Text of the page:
Compulsive checking trumps content creation on Facebook: study

Dr David Holmes and Anna Matwijiw

The democratising potential of social media have long been heralded. Successive government ministers, starting with Helen CoonanStephen Conroy and now Malcolm Turnbull, have all talked up the marvels of “user-generated” media where everyone can have a say and produce their own content.

But the next time you hear some version of “we are relaxing the laws around media ownership in this country because we are living in a world of citizen journalists and so many sources of information and entertainment that makes the old laws redundant”, think again.

Can’t stop clicking

A new study conducted at Monash University entitled “Facebook, disenchantment and deactivation: The views of young Australian university students”, the findings of which are yet to be published, has found that the opposite is true. The Honours research has found that the main way people interact with Facebook – which has the largest user base of any social media in Australia – is for “validation”.

Very little new content is produced, and less information gained, other than a kind of online small talk. Where information is received it is through media sharing of content produced by the mainstream media that governments seem so keen on deregulating.

The study included a two week survey of 560 respondents conducted in July this year, of which 83% were studying at a university. Three-quarters of those studying said they checked Facebook more than five times a day.

 Of the students at the high end of Facebook checking, many felt it to be an unhealthy addiction. One student reported checking their Facebook account ten times an hour, 18 hours a day.

The more addictive behaviour was attributed to the Facebook mobile app, which enabled continual short bursts of updates all day.

And participants reported that when they did check Facebook, they were just passively skimming through content at a very superficial level. This is particularly interesting in terms of the claim that Web 2.0 is a form of “produserly” media, where everyone is producing their own content.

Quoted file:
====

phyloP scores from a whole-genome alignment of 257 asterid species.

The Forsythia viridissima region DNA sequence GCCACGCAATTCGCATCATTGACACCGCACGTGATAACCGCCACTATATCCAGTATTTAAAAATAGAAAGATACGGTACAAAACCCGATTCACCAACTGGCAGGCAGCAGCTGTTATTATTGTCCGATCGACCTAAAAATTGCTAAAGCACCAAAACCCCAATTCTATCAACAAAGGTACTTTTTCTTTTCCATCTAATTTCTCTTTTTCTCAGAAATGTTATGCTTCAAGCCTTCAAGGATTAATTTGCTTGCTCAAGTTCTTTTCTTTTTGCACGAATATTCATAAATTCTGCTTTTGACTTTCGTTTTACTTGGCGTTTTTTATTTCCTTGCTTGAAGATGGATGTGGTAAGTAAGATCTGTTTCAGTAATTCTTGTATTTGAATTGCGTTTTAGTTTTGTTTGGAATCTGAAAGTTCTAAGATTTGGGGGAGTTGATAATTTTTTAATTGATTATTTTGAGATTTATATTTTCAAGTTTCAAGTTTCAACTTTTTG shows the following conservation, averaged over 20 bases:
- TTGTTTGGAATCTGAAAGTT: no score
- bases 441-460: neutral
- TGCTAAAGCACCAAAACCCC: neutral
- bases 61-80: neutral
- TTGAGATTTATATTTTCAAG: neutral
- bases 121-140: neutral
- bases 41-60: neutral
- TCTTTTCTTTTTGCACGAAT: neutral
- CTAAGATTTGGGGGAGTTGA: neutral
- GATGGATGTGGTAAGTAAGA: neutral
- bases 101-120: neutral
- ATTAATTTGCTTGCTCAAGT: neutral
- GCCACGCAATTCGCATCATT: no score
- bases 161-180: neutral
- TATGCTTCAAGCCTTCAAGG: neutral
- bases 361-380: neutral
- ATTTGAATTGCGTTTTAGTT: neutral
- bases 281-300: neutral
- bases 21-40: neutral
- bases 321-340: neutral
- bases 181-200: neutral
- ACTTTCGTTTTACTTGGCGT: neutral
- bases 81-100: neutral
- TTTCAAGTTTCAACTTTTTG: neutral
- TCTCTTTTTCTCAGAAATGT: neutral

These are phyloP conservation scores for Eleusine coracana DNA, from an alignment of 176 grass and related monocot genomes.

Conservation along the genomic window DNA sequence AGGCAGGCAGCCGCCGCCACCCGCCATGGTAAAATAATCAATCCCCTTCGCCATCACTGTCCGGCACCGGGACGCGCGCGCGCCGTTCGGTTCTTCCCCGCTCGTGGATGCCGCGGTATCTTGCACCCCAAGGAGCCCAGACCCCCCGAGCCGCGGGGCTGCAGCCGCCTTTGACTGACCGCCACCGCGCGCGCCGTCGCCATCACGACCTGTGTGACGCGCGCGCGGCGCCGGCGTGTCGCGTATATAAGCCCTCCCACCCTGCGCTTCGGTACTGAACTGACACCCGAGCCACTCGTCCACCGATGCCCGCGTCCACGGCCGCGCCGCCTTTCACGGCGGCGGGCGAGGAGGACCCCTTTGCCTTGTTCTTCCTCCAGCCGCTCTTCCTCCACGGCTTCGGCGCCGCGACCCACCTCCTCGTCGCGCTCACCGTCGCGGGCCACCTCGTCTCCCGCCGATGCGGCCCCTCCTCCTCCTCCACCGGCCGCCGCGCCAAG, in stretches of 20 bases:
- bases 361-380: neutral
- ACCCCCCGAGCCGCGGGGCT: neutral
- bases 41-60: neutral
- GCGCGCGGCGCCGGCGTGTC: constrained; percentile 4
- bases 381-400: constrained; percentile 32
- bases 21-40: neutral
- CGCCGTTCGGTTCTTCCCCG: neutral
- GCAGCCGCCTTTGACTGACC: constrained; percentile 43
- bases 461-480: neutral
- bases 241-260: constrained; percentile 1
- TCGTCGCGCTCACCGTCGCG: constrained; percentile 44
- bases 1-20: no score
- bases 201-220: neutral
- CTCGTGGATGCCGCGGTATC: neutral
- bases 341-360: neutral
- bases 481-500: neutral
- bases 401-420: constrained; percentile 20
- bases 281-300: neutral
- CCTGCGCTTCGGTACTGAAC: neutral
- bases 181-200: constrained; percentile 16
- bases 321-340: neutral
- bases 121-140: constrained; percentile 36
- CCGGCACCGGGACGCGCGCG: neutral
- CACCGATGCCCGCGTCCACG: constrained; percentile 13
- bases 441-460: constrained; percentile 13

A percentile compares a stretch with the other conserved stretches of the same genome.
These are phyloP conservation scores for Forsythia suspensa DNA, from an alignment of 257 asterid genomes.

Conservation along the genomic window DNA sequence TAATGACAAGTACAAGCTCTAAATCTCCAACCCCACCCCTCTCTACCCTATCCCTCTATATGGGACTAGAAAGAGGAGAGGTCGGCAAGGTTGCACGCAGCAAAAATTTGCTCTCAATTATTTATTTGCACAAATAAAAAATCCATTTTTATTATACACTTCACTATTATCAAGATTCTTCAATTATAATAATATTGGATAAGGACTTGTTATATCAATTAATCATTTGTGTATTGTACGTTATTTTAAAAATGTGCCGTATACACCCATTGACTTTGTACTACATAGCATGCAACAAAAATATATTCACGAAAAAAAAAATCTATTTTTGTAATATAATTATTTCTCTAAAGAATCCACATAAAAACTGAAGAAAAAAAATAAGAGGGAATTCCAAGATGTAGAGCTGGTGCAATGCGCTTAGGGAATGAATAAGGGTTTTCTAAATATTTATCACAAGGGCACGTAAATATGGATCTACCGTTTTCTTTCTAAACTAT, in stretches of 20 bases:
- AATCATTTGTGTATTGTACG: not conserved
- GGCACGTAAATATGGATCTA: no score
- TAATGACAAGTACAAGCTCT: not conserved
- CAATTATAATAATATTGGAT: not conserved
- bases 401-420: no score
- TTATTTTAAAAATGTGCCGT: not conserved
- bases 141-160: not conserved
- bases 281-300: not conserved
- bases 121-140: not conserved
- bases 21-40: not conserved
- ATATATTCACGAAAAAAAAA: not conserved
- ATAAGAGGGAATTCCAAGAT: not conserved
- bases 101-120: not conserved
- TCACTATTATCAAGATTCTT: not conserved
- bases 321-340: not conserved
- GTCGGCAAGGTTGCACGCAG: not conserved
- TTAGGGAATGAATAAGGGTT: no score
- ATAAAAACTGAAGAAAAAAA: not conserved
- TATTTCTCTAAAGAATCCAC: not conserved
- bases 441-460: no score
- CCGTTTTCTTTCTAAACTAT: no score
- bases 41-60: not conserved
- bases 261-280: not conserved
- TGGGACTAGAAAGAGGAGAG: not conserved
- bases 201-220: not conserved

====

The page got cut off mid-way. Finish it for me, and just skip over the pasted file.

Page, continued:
The term “produsage” was popularised by Axel Bruns and Jan-Hinrik Schmidt, when they described the way new web environments let people switch between using existing content and producing alterations and extensions.

A key element of Bruns and Schmidt’s argument, as well as that of Claudia Grinnell, is that it assumes a high level of active engagement from the user. However, participants in this study described the opposite phenomena.

Despite compulsive account checking, in some cases up to almost two hundred times per day, participants described an increasing lack of active participation.

In some cases participants were even judgemental of those who were highly active or seen as contributing too much content. This suggest a shift in usage practices where users have lost the inclination to actively contribute and produce their own content.

Steve Rubel, an executive at one of the world’s largest public relations firms Edelman, argues that we are entering the third age of the internet, which is one of “validation”.

When social networking began to escalate there was a ‘friend-ing’ arms race, where everyone tried to accumulate as many friends as possible. This devalued the idea of online friendship.

Now, Rubel says, that we are living in an age where there is “too much content and not enough time”.

Pancake people

The “internet generation” is spread wide and thin, as access to vast networks is reduced to a few clicks.

The rapid uptake of social media has brought on an overload of access to both information and people, forcing users to make more critical judgements when operating online.

People are no longer actively engaged with mundane content produced by their “friends” online. Instead, Rubel explains that in the age of “validation”, the “academic or expert is highly trusted” as “people want to know people who know their stuff”.

Perhaps the need for validation is an attempt to cut through the overwhelming feed of clutter which permeates our increasingly mediated daily lives, if not just our news feed.

This article first appeared in The Conversation

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